Document Detail

Title: RR269-11 - Real-Time, Pro-Active Safety in Construction
Publication Date: 10/1/2011
Product Type: Research Report
Status: Reference
Pages: 100
Teizer, Cheng, Venugopal, Marks, Georgia Tech; Jimmie Hinze, Univ. of Florida
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Abstract

Every year for the last decade, nearly 1,200 construction workers have died in job-related accidents. That equates to approximately five construction worker deaths every working day in the United States alone. Of these fatalities, about 25% involved heavy equipment, most being categorized as struck-by incidents. As these statistics indicate, safety in construction remains a major problem. Despite the implementation of better safety practices, further improvements can be gained in construction safety through the use of technology.

This research has explored technology (electronic detection and alert devices, work site monitoring and data visualization technology) that can be effectively utilized on construction sites to pro-actively warn workers of imminent danger in real-time. Specifically, the research was designed to improve the ability of pedestrian workers and equipment operators to know when approaching a hazardous construction work zone area (proximity to machines, confined spaces, edges, etc.) and the ability to remotely activate a safe and portable warning signal when necessary. The research findings provided insights about tools that may be used to identify and visualize at-risk behaviors/conditions and record data to improve safety processes.

Recommendations were given on how such technology can be implemented in existing safety management plans. Key findings on future technological advancements and their potential use to promote worker safety were presented and can be summarized as: 1) project scope and complexity determine the level of technology use; 2) a spectrum of technology choices rather than a single or all-or-nothing alternative exists; 3) the selection and use of real-time, pro-active technology requires involvement of technology-literate project participants; 4) worker involvement early in the process is a key factor in successfully adopting technology; 5) successful implementation depends on overcoming a lack of industry awareness and knowledge of benefits and opportunities offered by real-time, pro-active safety technologies; 6) adequate testing and calibration of technology in site environments plays a critical role for successful site implementation; 7) investment in safety technology provides benefits beyond overall cost savings; and 8) pro-active real-time safety technology advances multiple project team levels, including work site organization and planning.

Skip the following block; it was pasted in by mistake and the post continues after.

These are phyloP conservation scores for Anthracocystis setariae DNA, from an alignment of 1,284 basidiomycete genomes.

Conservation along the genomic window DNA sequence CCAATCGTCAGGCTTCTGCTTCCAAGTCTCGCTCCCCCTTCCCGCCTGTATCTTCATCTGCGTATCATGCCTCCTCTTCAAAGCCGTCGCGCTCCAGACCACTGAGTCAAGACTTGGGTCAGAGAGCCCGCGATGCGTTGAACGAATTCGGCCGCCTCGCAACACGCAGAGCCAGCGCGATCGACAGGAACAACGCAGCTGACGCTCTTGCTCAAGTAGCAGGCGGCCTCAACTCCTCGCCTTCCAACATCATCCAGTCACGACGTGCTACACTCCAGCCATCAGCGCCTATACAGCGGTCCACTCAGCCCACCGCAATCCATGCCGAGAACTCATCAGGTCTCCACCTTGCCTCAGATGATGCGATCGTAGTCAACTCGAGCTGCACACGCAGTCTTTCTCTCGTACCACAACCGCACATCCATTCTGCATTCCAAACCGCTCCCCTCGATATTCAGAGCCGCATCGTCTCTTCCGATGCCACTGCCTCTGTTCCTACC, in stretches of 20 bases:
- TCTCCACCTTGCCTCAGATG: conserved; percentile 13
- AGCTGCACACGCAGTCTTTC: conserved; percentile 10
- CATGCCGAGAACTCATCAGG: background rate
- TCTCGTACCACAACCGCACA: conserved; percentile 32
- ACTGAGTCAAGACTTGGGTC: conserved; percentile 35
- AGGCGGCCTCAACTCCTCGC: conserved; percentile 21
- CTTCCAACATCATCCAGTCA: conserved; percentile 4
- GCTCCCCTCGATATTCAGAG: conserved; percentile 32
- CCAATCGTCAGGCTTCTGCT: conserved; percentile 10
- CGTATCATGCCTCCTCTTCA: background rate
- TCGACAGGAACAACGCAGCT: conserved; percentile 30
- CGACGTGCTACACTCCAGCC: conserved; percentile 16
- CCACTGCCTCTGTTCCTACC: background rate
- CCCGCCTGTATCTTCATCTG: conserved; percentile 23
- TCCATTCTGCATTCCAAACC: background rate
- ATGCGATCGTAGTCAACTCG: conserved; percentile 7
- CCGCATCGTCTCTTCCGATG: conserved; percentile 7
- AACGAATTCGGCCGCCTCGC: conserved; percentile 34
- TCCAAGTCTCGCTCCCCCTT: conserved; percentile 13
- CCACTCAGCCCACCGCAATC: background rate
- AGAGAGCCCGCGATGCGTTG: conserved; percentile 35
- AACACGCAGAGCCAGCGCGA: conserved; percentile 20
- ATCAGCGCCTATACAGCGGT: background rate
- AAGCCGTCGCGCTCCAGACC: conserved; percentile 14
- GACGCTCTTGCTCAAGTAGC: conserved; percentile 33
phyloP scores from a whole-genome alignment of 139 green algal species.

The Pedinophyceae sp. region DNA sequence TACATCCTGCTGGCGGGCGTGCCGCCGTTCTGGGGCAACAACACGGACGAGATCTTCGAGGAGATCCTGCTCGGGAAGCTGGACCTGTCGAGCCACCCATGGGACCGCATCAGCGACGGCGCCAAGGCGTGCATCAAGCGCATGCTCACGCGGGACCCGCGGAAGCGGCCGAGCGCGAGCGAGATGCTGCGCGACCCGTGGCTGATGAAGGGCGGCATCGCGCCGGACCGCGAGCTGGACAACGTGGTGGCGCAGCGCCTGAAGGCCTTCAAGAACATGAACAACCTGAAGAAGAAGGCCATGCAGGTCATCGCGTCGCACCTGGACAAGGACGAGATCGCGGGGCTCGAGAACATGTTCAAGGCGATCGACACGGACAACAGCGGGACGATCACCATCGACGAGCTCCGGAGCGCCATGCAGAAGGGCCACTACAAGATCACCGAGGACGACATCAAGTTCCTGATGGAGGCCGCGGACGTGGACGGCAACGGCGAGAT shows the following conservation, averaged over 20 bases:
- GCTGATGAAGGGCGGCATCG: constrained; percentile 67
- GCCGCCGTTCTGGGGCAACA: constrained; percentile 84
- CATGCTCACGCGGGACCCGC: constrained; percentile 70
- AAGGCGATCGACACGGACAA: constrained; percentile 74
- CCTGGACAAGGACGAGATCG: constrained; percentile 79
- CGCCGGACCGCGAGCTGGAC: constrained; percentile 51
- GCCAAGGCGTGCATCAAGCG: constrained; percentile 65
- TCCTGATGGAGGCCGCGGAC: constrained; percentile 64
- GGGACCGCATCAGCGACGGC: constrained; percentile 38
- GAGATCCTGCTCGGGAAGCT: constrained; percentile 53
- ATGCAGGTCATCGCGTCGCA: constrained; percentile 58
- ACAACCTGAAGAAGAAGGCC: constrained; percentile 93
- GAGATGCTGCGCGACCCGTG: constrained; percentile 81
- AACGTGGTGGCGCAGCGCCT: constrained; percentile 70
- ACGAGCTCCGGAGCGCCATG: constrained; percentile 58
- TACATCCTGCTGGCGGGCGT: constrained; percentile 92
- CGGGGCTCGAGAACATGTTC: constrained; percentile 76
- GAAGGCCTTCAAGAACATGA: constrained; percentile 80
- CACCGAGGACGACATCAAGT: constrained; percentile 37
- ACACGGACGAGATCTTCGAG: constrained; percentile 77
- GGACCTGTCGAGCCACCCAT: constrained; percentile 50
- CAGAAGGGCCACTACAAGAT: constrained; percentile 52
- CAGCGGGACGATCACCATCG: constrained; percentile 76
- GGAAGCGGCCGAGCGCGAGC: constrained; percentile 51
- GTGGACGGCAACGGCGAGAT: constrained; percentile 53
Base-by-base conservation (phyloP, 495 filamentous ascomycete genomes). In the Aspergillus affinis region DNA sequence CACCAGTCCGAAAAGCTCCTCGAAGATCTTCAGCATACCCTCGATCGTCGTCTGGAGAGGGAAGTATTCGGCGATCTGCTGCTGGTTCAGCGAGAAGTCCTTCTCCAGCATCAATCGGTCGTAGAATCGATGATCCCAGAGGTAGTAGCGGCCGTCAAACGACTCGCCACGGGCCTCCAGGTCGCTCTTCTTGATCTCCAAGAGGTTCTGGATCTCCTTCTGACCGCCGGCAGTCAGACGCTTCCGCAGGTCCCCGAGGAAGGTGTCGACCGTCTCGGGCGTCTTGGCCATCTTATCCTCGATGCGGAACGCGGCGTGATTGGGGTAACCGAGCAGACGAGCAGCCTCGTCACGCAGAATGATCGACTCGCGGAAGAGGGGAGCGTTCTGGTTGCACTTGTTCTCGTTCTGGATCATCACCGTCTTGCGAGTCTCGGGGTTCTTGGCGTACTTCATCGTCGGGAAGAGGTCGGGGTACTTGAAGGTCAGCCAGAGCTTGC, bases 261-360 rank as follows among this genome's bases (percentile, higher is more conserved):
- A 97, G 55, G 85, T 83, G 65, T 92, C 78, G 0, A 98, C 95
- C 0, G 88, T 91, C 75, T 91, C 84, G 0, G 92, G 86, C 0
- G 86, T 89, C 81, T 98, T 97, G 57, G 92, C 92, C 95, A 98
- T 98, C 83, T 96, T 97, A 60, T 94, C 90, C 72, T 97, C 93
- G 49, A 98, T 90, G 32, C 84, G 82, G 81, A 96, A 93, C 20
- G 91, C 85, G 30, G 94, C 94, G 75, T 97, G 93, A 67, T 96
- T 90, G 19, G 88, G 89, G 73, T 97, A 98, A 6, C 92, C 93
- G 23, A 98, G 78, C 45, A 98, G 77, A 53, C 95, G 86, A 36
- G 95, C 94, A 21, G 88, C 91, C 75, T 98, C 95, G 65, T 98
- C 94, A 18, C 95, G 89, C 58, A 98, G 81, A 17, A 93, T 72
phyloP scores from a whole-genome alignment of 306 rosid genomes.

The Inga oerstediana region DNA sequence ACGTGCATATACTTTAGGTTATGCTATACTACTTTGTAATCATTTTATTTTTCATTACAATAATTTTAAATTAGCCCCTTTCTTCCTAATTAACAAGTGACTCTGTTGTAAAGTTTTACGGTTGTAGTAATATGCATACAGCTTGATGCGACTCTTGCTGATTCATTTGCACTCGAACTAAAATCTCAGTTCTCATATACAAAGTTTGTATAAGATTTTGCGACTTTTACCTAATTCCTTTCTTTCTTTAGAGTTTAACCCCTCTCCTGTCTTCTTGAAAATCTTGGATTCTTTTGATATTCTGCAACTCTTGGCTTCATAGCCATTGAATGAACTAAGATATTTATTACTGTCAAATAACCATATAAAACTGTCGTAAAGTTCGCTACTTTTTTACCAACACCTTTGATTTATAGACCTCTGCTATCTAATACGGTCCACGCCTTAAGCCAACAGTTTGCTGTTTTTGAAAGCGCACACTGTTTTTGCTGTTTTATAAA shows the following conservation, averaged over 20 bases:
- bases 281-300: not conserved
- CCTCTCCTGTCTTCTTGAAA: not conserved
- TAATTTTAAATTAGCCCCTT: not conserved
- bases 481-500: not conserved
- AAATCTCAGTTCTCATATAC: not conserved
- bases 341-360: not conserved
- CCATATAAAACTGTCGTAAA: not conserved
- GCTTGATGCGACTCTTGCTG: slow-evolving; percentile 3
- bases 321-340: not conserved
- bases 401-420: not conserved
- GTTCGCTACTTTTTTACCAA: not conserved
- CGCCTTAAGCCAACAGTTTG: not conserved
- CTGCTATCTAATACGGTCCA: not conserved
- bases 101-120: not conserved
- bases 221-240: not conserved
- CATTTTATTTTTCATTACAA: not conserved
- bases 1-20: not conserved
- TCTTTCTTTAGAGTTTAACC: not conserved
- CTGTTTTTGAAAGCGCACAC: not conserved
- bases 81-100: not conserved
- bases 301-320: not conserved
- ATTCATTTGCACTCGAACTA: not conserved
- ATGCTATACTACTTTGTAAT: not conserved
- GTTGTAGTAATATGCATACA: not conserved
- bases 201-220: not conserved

The Construction Industry Institute (CII) has been among the leading organizations focusing on improving construction safety and health. The ability to improve safety performance in construction has been proven in various studies conducted by the Construction Industry Institute (CII). Examples of existing CII publications include:

CII research summaries:

  • 13-1, Managing Subcontractor Safety
  • 32-1, Zero Injury Techniques
  • 45-1, Improved Workers’ Compensation Management in Construction
  • 101-1, Design for Safety
  • 160-1, Safety Plus: Making Zero Accidents a Reality
  • 190-1, The Owners’ Role in Construction Safety
  • 216-1, Targeted Safety Programs

 

CII research reports:

  • 45-11, Improved Workers’ Compensation Management in Construction
  • 101-11, Design for Safety
  • 160-11, Safety Plus: Making Zero Accidents a Reality
  • 190-11, The Owners’ Role in Construction Safety
  • 216-11, Targeted Safety Programs

 

CII source documents:

  • 38 and 39, Subcontractor Safety as Influenced by General Contractors
  • 67, Indirect Costs of Construction Accidents
  • 86, Zero Accident Techniques
  • 88, Construction Safety Self-Assessment Process
  • 106, Evaluation of Owner-Contractor Relationships

 

Many of these safety-related studies have successfully contributed to reducing the incident rates over the past two and one half decades. However, these efforts have focused primarily on behavioral safety management and policy changes. Advances in real-time, pro-active safety technology have made it possible to integrate and leverage their potential in construction industry applications.